National Monument South Dakota
Unlike many other caves, Jewel Cave was not carved by underground rivers. Most of the cave was formed by slowly circulating, acid-rich groundwater. Its unique story begins with the geologic history of the Black Hills.
The oldest rocks in South Dakota’s Black Hills are Precambrian-era igneous and metamorphic rocks, which formed under heat and pressure nearly 2 billion years ago.
During the Mississippian time period, between 345 and 360 million years ago, a shallow sea covered the area. The sea advanced and receded several times. Sediment and calcium carbonate shells accumulated at the bottom of the sea, and over time, were compressed to form the Pahasapa Limestone (regionally known as the Madison Formation). The shells that formed the limestone came from ancient marine animals such as brachiopods. Fossils from Mississippian time are visible in the cave today.
As the limestone was forming, bodies of gypsum (calcium sulfate) crystallized from the seawater during periods of high evaporation. The gypsum formed irregular masses within the limestone.
Shortly after the limestone was deposited, thin gypsum beds in the upper part of the Pahasapa were dissolved away and the overlying limestone collapsed into the resulting voids. This marked the first stage of cave development at Jewel Cave.
The sea advanced and receded across the area several times. As the sea receded, the limestone was exposed to the open air. It was also exposed to fresh water from rainfall, which began to dissolve the limestone, creating sinkholes and caves. This was the second phase of cave development at Jewel Cave.
Around 320 million years ago, during the Pennsylvanian period, the Minnelusa Formation was deposited as freshwater streams carried sediments into the sea. The Minnelusa consists primarily of sandstone, with a few thin beds of limestone and dolomite. The Minnelusa covered the Pahasapa Limestone and filled the Mississippian sinkholes, cave entrances, and many passages. This reddish "paleofill" is visible in the upper passages of present-day Jewel Cave.
Approximately 60 million years ago, long after the sea receded for the last time, the Black Hills began to form. At the center of this new mountain range, the Precambrian rocks were thrust upward several thousand feet. The younger sedimentary rocks (the Minnelusa and Pahasapa) were eroded from the highest areas over the next 30 million years, exposing the Precambrain rocks to the surface. The remaining sedimentary rocks now surround the central Black Hills and tilt away from the center of the uplift. Jewel Cave is located in the southwestern Black Hills, where the sedimentary rocks tilt (or "dip") at an angle of approximately 4 degrees from the northeast to the southwest.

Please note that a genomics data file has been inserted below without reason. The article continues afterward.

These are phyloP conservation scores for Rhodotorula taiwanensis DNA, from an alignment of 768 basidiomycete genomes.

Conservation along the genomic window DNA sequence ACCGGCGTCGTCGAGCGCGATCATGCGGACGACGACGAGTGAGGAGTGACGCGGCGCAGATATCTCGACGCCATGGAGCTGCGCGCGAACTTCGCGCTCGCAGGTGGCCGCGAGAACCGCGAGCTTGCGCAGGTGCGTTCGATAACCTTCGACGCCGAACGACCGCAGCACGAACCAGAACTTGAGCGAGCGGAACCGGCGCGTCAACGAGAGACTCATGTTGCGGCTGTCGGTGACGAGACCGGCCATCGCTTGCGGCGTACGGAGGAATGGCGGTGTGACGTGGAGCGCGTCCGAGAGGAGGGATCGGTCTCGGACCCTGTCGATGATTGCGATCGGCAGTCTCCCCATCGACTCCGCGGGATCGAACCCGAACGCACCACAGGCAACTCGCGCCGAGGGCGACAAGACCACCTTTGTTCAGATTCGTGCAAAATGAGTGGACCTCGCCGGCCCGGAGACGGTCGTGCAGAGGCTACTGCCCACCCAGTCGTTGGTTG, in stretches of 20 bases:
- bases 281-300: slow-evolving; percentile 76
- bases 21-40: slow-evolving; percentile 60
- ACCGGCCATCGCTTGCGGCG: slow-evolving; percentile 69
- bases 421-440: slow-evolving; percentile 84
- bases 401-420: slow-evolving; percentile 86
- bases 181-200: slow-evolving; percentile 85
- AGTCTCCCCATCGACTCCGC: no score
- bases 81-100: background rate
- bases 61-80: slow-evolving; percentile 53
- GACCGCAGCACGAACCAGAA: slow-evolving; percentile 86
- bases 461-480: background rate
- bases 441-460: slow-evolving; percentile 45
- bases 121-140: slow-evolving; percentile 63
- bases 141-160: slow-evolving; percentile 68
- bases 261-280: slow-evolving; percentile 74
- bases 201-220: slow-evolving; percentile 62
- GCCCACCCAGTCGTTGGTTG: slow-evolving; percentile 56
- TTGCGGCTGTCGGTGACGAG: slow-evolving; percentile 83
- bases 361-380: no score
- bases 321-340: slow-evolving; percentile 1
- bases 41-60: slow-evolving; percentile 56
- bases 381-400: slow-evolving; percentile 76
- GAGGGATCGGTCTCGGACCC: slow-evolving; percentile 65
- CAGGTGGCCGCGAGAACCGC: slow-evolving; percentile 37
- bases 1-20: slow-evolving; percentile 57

Nearly 40 million years ago, the climate changed and rainfall increased. Much of this freshwater made its way slowly underground. It first passed through the overlying soil, which was rich in carbon dioxide from decaying plants. The carbon dioxide transformed the water into carbonic acid. This weak acid traveled through fractures in the rock until it reached the water table, which rose and filled cracks in the limestone. This standing or slow-moving acid-rich water formed the majority of Jewel Cave. The water slowly drained from the cave as surface erosion created exits for the water in the form of springs.
Once the water that filled the cave drained away, cave formations (or speleothems) began to form. Many of these are still forming today.
Calcite speleothems form as surface water makes its way through carbon dioxide-rich soil and travels underground through the limestone. The resulting carbonic acid picks up calcite (CaCO3) as it dissolves the limestone. Once it enters an air-filled cave passage, the acid loses its carbon dioxide to the cave air and becomes water again. Non-acidic water cannot hold calcite in solution, so it deposits the calcite in the form of stalactites, stalagmites, flowstone, draperies, or popcorn. The type of formation created depends largely on whether the water is dripping, trickling, or seeping when it enters the cave passage.
Gypsum speleothems form because water seeping into the cave often contains small amounts of gypsum (calcium sulfate, CaSO4) picked up from the limestone or overlying sandstone. When this water evaporates in the cave, it deposits gypsum in the form of needles, beards, flowers, or spiders. Gypsum formations are found only in dry parts of the cave.
Hydromagnesite speleothems are often the by-product of frostwork or popcorn formation. When calcite and aragonite crystallize out of water seeping from the cave walls, magnesium becomes more concentrated than calcium in the remaining water. In areas of very high evaporation, the magnesium will precipitate out as hydromagnesite. Hydromagnesite often appears on the walls as small white clumps resembling chalky cottage cheese. Rare hydromagnesite balloons exist in a few areas of the cave, where the pasty material has been inflated.
The blunt nailhead spar crystals that line most of the cave’s walls are not forming today. They formed when the cave was still completely or partially filled with water. As acidic water dissolved the limestone and created the cave, it became saturated with calcite. Some of this calcite was re-deposited underwater on the walls of the cave, in the form of spar.
Pockets of dogtooth spar, which are sharp-ended crystals, formed when the limestone was still deeply buried under younger rocks. They once lined the openings of early caves that were not completely filled with sediment from deposition of the Minnelusa Formation.